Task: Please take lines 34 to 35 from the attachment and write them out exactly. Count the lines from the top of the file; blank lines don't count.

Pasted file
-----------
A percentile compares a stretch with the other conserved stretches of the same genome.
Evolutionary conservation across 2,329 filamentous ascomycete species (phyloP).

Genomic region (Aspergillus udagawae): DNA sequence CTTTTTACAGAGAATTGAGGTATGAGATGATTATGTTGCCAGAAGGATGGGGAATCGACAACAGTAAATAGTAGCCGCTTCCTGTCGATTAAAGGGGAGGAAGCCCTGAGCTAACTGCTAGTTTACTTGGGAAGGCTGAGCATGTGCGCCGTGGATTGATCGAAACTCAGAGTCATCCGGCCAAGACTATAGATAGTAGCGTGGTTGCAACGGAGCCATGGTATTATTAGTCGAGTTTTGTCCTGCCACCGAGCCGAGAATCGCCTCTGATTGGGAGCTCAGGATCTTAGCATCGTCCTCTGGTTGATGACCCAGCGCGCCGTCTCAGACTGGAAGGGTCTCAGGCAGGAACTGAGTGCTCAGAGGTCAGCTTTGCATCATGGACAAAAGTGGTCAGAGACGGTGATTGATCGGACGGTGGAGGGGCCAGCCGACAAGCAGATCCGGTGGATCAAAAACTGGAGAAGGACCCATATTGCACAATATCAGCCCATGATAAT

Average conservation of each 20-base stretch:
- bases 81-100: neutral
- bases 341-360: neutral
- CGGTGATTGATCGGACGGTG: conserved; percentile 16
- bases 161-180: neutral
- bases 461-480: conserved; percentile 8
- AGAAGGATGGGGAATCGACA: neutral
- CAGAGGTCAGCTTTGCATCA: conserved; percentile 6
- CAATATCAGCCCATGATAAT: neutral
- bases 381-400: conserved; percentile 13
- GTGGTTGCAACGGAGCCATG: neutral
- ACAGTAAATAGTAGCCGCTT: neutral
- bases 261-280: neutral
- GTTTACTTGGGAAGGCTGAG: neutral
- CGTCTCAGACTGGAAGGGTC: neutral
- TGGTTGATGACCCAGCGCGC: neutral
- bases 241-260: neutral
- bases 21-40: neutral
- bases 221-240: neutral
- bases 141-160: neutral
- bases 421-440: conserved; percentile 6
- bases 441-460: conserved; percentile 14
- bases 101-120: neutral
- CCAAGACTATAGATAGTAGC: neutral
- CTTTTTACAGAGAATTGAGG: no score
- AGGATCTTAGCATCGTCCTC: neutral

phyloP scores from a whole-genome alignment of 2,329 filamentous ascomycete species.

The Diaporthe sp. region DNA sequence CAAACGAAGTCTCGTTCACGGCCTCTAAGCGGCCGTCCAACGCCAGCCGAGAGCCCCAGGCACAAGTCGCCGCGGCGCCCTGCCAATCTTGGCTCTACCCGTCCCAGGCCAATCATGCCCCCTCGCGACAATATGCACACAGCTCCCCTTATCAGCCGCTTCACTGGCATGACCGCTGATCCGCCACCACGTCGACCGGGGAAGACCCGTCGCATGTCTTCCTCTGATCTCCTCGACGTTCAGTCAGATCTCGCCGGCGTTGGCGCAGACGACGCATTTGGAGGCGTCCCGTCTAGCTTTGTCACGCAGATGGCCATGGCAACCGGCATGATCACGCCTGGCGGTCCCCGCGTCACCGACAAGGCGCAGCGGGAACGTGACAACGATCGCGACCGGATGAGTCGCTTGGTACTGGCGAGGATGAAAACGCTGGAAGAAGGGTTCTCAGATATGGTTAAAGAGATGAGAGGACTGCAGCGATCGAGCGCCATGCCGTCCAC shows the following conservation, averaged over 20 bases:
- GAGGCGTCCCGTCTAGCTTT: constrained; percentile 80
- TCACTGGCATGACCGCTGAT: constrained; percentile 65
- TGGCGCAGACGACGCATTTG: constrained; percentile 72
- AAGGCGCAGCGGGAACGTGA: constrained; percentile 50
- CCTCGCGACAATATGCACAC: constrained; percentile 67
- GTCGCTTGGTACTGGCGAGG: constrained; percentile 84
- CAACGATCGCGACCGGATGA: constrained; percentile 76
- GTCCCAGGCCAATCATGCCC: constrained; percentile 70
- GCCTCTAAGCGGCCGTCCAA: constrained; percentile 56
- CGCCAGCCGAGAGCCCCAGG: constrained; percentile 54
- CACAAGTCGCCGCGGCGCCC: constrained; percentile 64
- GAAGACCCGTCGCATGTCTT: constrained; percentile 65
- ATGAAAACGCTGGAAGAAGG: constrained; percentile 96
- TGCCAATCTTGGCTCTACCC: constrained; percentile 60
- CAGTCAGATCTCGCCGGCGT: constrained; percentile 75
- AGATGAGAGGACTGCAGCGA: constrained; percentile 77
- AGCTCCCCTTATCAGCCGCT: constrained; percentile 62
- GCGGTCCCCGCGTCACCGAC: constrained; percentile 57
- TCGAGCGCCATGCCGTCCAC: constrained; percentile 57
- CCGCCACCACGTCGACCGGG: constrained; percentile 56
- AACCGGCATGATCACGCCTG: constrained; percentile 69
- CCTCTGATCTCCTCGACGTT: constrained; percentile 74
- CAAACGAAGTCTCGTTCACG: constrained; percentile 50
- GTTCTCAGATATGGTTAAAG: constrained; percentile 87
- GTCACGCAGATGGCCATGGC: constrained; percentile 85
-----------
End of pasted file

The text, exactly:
- TGGCGCAGACGACGCATTTG: constrained; percentile 72
- AAGGCGCAGCGGGAACGTGA: constrained; percentile 50